The Detroit News and fact checkers last month cast doubt on the accuracy of the TV ad. On Monday, Boonstra acknowledged which health plan she chose, offering the first evidence of cost savings..

Boonstra said Monday her new plan she dislikes is the Blue Cross Premier Gold health care plan, which caps patient responsibility for out-of-pocket costs at $5,100 a year, lower than the federal law’s maximum of $6,350 a year. It means the new plan will save her at least $1,200 compared with her former insurance plan she preferred that was ended under Obamacare’s coverage requirements.

Glenn Kessler reevaluated his report on this ad writing, “one cannot claim that a plan is ‘unaffordable’ when over the course of the year it will provide you with substantial savings. Thus we are changing the rating on this ad from Two Pinocchios to Three Pinocchios.”

Boonstra, and others claiming to be losers under Obamacare, might very well believe what they are saying, even if wrong:

When advised of the details of her Blues’ plan, Boonstra said the idea that it would be cheaper “can’t be true.”

“I personally do not believe that,” Boonstra said.

The Republicans are spending a tremendous amount of money spreading false misinformation about the Affordable Care Act, and an alarming number of people believe what they hear on Fox, right wing talk radio, and from other portions  of the right wing noise machine.  They have no idea that what they hear from right wing outlets is propaganda to promote a political agenda and is not actual news. Therefore we see pe0ple like Boonstra who are better off under the Affordable Care Act but do not look at the facts and do not believe this. Others have listened to “warnings” from the right wing and have not purchased coverage on the exchanges, and then complain about higher premiums because of not receiving the subsidies they would receive if they purchased coverage on the exchanges. Many have no idea that their old policies had limitations on how much would be covered while the new policies under the ACA have caps on what they would have to pay which usually greatly reduce what they will have to pay out of pocket compared to their previous policies.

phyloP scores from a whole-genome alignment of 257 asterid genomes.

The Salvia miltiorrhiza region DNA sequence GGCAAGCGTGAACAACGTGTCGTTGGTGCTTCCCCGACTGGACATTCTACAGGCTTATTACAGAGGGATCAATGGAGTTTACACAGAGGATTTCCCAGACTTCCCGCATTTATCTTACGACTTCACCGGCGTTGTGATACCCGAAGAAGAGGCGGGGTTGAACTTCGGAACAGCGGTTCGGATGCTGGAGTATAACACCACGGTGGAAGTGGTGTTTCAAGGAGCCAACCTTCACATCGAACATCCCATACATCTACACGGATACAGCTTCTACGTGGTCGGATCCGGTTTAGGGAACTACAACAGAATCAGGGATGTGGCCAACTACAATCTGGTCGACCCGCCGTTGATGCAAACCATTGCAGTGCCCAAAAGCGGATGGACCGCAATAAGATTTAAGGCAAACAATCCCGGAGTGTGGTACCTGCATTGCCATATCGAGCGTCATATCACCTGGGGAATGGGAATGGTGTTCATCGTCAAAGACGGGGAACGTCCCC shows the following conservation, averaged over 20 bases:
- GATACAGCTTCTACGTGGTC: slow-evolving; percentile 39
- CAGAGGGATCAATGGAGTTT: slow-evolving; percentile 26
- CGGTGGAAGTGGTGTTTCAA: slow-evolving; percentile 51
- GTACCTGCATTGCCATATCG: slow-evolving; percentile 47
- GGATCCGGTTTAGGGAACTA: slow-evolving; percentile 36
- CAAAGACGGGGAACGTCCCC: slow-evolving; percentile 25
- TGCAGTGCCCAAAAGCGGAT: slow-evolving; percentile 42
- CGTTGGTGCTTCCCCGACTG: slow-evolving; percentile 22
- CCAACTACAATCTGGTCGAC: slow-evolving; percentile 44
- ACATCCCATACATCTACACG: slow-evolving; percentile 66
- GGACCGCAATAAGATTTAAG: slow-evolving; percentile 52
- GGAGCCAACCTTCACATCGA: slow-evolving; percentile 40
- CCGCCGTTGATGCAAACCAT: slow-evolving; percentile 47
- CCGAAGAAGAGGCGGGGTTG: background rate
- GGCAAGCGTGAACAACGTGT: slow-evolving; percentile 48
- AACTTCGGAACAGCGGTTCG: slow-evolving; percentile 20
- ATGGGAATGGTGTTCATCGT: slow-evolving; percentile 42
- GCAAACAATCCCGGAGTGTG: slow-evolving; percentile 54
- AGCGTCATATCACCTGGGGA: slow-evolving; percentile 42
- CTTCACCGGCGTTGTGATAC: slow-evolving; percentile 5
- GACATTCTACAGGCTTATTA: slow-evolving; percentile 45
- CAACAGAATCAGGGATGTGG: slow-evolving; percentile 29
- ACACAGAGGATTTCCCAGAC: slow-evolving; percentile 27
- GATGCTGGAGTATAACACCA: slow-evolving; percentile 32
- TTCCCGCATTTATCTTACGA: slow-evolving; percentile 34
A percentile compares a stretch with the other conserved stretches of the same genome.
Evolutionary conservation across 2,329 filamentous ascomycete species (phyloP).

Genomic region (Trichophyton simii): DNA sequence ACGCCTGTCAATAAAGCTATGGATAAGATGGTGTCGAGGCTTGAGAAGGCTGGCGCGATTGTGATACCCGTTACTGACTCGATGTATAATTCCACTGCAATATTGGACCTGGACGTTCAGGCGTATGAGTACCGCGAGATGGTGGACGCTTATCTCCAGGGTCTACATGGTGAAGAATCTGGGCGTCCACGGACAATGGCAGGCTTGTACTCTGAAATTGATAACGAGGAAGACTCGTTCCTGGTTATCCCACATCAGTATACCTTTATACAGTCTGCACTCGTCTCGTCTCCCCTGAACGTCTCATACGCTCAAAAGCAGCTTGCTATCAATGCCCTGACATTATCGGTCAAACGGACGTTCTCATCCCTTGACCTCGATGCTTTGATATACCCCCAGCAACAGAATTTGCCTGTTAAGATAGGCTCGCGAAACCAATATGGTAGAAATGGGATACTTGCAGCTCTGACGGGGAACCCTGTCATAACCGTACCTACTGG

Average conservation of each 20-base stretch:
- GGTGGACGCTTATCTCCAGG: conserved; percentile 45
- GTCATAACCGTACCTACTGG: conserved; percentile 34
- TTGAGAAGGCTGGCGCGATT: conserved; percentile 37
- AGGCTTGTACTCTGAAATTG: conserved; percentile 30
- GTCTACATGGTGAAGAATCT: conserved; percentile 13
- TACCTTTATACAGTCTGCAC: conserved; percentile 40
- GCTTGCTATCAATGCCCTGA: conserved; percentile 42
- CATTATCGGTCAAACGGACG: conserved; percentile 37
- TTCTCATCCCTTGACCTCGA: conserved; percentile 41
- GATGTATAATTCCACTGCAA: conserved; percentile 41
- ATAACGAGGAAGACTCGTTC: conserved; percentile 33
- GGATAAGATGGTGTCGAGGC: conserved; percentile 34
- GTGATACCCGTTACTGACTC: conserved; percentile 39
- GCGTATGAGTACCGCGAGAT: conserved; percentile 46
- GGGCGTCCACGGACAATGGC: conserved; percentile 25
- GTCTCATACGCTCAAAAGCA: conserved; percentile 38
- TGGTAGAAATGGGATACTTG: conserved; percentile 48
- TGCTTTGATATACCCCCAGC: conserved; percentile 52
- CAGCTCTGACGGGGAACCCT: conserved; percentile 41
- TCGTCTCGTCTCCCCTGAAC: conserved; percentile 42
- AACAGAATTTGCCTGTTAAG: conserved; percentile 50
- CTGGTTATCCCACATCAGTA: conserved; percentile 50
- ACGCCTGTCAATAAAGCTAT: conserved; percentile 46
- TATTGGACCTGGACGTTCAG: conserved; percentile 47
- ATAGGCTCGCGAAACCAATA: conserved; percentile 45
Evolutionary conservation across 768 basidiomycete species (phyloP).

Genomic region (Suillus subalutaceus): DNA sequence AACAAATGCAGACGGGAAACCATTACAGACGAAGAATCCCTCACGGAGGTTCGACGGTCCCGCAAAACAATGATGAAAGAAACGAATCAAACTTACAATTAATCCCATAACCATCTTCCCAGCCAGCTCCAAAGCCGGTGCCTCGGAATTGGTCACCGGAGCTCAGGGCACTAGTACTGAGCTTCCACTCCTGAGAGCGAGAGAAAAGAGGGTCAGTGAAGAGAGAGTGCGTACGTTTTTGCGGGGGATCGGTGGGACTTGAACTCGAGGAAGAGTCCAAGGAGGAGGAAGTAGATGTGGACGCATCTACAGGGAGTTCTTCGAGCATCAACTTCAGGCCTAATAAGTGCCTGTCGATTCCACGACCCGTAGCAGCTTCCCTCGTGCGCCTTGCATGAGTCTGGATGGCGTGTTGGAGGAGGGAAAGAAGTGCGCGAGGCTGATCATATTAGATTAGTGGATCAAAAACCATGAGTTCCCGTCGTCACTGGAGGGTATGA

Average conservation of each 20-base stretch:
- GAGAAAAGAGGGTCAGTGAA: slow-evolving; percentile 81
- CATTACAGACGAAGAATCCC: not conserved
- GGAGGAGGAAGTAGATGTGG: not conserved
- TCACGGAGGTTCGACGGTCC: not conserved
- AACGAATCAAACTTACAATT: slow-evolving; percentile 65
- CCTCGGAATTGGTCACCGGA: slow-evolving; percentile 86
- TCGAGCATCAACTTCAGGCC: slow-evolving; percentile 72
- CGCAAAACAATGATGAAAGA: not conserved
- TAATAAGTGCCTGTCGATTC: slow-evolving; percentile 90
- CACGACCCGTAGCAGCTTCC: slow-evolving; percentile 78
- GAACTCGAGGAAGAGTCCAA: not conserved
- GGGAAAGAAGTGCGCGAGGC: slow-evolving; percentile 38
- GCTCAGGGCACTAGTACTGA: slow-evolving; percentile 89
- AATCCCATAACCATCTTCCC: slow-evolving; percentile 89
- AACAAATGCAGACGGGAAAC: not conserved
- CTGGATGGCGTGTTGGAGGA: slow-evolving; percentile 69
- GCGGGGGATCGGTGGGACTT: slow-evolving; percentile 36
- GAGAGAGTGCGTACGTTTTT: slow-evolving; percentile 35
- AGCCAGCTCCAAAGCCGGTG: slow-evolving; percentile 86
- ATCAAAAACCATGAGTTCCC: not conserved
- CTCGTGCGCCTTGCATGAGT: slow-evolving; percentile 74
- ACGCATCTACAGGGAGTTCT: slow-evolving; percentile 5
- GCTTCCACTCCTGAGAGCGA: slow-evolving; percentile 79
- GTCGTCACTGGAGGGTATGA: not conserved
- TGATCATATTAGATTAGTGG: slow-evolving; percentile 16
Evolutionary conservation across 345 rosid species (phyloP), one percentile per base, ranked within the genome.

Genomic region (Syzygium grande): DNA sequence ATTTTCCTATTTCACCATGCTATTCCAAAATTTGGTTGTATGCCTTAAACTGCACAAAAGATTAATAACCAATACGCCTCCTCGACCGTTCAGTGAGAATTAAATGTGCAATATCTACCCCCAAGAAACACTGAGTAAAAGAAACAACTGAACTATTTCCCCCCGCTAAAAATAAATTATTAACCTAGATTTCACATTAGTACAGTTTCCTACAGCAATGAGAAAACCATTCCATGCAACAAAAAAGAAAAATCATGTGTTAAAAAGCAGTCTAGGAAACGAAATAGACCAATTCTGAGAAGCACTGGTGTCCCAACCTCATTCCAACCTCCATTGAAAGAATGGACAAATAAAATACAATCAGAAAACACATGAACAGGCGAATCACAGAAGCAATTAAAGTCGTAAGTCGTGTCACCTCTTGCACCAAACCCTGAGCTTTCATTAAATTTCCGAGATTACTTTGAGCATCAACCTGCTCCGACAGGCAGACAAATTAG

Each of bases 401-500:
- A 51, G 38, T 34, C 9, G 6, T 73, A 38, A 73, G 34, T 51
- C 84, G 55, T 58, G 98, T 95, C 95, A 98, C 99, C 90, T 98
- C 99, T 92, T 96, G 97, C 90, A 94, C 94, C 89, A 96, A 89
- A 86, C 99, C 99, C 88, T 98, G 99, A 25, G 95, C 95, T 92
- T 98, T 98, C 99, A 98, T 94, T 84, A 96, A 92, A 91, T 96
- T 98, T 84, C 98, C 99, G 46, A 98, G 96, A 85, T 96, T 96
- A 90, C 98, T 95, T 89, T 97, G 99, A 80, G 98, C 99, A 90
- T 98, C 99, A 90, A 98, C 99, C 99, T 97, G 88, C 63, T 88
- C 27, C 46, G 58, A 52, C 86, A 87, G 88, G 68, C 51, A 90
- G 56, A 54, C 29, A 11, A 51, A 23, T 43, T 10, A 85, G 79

Many people are harmed by the deliberate misinformation being spread by the right wing, including many who are now failing to sign up and take advantage of the benefits under the Affordable Care Act. Many of these dishonest ads are funded by the Koch brothers through Americans for Prosperity (a poorly named organization for one pursuing an agenda which would impoverish the middle class and turn the United States into a banana republic).

The New York Times has been reporting on how the Democrats are staring to stand up to the Koch brothers for their misinformation on health care and other actions to rig the system to benefit a small oligarchy. They summarized this in an op-ed today:

Democrats have for too long been passive in the face of the vast amounts of corporate money, most of it secret, that are being spent to evict them from office and dismantle their policies. By far the largest voice in many of this year’s political races, for example, has been that of the Koch brothers, who have spent tens of millions of dollars peddling phony stories about the impact of health care reform, all in order to put Republicans in control of the Senate after the November elections.

Now Democrats are starting to fight back, deciding they should at least try to counter the tycoons with some low-cost speech of their own. Democrats may never have the same resources at their disposal — no party should — but they can use their political pulpits to stand up for a few basic principles, including the importance of widespread health-insurance coverage, environmental protection and safety-net programs.

The leader of this effort has been Senator Harry Reid, the majority leader, who has delivered a series of blistering attacks against the Kochs and their ads on the Senate floor over the last few weeks. In addition, the Democratic Senatorial Campaign Committee has set up a website, www.kochaddiction.com, to remind voters of just what the Kochs stand for, and why they raised $407 million in the 2012 election. And individual candidates are making sure voters know who is paying for the ad blitz.

“The billionaire Koch brothers,” says one of the people quoted in an ad released Monday by Senator Mark Begich of Alaska, who has been the object of one of their blatantly false television barrages. “They come into our town, fire a refinery, just running it into the ground, leaving a mess.” Senator Kay Hagan of North Carolina reminds voters that the Kochs and their allies have pressed for high-end tax breaks that burden the middle class.